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Aggressive Driving Wastes Money and Energy

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For some drivers, a posted speed limit is more of a suggestion than a hard and fast rule, and their disregard not only puts other drivers at risk; it’s also a reckless way to burn through gas and money.

The study, “Fuel Consumption Sensitivity of Conventional and Hybrid Electric Light-Duty Gasoline Vehicles to Driving Style,” by John Thomas, Shean Huff, Brian West, and Paul Chambon, researchers at the Department of Energy’s Oak Ridge National Laboratory, revealed that aggressive driving—“speeding and slamming on the brakes”—requires more energy and depletes fuel quicker than non-aggressive driving habits.


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According to the study, “Aggressive behavior behind the wheel can lower gas mileage in light-duty vehicles by about 10 to 40 percent in stop-and-go traffic and roughly 15 to 30 percent at highway speeds. This can equate to losing about $0.25 to $1 per gallon.”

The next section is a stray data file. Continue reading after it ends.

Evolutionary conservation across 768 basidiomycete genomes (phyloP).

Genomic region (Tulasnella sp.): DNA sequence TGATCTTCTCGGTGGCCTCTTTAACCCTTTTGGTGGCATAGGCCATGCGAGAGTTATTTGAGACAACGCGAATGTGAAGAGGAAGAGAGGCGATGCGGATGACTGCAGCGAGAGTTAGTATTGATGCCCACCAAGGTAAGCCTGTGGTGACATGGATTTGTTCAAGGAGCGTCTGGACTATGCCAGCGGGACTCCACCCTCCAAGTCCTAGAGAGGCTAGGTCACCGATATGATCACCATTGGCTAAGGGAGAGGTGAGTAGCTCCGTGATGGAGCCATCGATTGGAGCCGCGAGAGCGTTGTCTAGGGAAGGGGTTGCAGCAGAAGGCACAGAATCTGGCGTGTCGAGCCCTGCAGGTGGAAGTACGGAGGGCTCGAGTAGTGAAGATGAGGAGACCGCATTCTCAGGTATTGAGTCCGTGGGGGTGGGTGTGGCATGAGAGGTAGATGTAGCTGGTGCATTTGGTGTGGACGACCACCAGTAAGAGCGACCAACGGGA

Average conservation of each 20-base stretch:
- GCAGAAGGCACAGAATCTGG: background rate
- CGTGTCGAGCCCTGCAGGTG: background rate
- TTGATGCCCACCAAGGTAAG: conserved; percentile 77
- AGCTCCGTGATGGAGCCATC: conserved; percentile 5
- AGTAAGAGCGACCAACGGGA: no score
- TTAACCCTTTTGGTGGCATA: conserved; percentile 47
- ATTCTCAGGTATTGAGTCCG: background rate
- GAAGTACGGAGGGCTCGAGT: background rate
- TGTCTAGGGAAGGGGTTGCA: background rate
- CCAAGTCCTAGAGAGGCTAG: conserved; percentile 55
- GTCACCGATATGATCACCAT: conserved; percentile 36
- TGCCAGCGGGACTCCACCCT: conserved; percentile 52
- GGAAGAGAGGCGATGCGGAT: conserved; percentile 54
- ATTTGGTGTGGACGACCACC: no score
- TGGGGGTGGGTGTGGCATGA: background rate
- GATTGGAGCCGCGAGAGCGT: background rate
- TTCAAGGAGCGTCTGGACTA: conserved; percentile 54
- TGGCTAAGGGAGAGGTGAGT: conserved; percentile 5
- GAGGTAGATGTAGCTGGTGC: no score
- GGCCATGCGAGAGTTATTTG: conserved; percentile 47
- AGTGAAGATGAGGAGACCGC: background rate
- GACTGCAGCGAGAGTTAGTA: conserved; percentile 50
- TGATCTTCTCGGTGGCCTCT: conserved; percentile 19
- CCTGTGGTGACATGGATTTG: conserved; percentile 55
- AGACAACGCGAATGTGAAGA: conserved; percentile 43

To uncover the correlation between aggressive driving and fuel consumption, the researchers evaluated “previous studies and developed a new vehicle energy model and applied it to two similar mid-sized sedans: a hybrid electric vehicle and a conventional gasoline vehicle.”

The vehicles were put through several tests in which the researchers noted the effects of hard-braking on battery recovery and fuel consumption.

“The new vehicle energy model we created focused on the limitations of regenerative braking along with varying levels of driving-style aggressiveness to show that this could account for greater fuel economy variation in an HEV compared to a similar conventional vehicle,” Thomas said in a statement. “Our findings added credence to the idea that an aggressive driving style does affect fuel economy probably more than people think.”


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In addition to obeying the speed limit, drivers can also save gas by using cruise control, not idling for extended periods of time, and by not overloading their vehicles, according to FuelEconomoy.gov.

News Source: Alternative Fuels Data Center, Oak Ridge National Laboratory, FuelEconomy.gov